Additionally, when you create a feature class with a geometry or geography column using ArcGIS, ArcSDE creates a clustered primary key on the row id column of the business table, then builds a spatial index based on the values set for the B_MS_SPINDEX parameter of the configuration keyword in the SDE_dbtune table used when the feature class was created. When the feature class is registered as versioned, a clustered primary key is created on the row id and state id columns of the Adds table, and the spatial index is built based on the values set for the A_MS_SPINDEX in the configuration keyword used when the feature class was created. The default value for both of these parameters is as follows:

See the Spatial Indexing Overview in the Microsoft SQL Server TechCenter for more information on SQL Server spatial indexes.


Known limits of using SQL Server geography with an ArcSDE geodatabase


Using Microsoft spatial types with ArcGIS

Use configuration keywords to specify Microsoft spatial types

By default, geodatabases in SQL Server use the Microsoft geometry type. If you want to use the Microsoft geography type for storage in geodatabases in on-premises SQL Server databases, you must either (1) change the GEOMETRY_STORAGE parameter under the DEFAULTS configuration keyword in the SDE_dbtune table to GEOGRAPHY, or (2) specify a configuration keyword that designates a GEOMETRY_STORAGE parameter of GEOGRAPHY when creating feature classes.

You should only alter the GEOMETRY_STORAGE parameter under the DEFAULTS keyword if the majority of your users will use geography for their data most of the time. If only some of your data will be stored in the geography type, designate a separate keyword when the feature class is created. A keyword is provided for you—GEOGRAPHY—or you can create your own custom keyword.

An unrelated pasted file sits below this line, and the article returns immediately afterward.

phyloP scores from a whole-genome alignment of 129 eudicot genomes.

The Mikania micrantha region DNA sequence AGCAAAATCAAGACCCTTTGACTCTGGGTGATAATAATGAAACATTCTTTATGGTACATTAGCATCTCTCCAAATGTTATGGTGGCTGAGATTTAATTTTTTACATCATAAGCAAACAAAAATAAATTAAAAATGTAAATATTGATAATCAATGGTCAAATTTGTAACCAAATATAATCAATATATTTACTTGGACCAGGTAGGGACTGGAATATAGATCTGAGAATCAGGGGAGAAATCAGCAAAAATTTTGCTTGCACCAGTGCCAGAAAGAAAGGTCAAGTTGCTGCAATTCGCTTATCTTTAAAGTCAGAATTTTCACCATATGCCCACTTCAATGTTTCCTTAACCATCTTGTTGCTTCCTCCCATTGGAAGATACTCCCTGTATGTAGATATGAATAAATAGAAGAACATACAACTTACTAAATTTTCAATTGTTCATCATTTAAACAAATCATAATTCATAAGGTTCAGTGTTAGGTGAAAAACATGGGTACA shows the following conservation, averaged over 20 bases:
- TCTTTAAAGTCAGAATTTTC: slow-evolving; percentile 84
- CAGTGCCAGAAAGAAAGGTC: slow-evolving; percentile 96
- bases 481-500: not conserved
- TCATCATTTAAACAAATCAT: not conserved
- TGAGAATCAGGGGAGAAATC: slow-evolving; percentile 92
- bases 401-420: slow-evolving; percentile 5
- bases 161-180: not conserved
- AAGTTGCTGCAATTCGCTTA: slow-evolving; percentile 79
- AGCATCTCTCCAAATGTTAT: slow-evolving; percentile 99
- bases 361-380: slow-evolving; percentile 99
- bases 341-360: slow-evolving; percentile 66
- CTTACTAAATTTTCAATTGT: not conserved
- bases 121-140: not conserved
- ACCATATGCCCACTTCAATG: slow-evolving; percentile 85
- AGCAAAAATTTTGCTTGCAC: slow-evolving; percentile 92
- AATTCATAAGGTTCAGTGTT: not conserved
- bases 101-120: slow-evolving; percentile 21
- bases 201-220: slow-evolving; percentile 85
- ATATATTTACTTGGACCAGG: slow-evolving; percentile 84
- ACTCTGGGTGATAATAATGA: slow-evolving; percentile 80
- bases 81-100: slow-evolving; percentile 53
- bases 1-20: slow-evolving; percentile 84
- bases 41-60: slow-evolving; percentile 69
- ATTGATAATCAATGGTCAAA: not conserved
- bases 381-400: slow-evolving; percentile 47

Use the sdedbtune administration command to alter the values in the SDE_dbtune table. This command can be installed using the ArcSDE Application Server for SQL Server installation.

When creating feature classes in SQL Server databases, choose either the geometry or geography keyword.

Registering an existing spatial table with the geodatabase

If you used a third-party application or SQL to create tables that contain Microsoft spatial type columns in your geodatabase, you can register these tables with the geodatabase to take advantage of geodatabase functionality such as relationship classes, topology, geometric networks, cadastral fabrics, terrains, or schemas, or have subtypes, default values, domains, or validation rules. To do so, the tables must meet certain prerequisites:

  • The table must be owned by the user who is registering it.
  • The table must have a single spatial column of either geometry or geography type.
  • All shapes in the column must be the same spatial type, either points, lines, polygons, multipoints, multistrings, or multipolygons.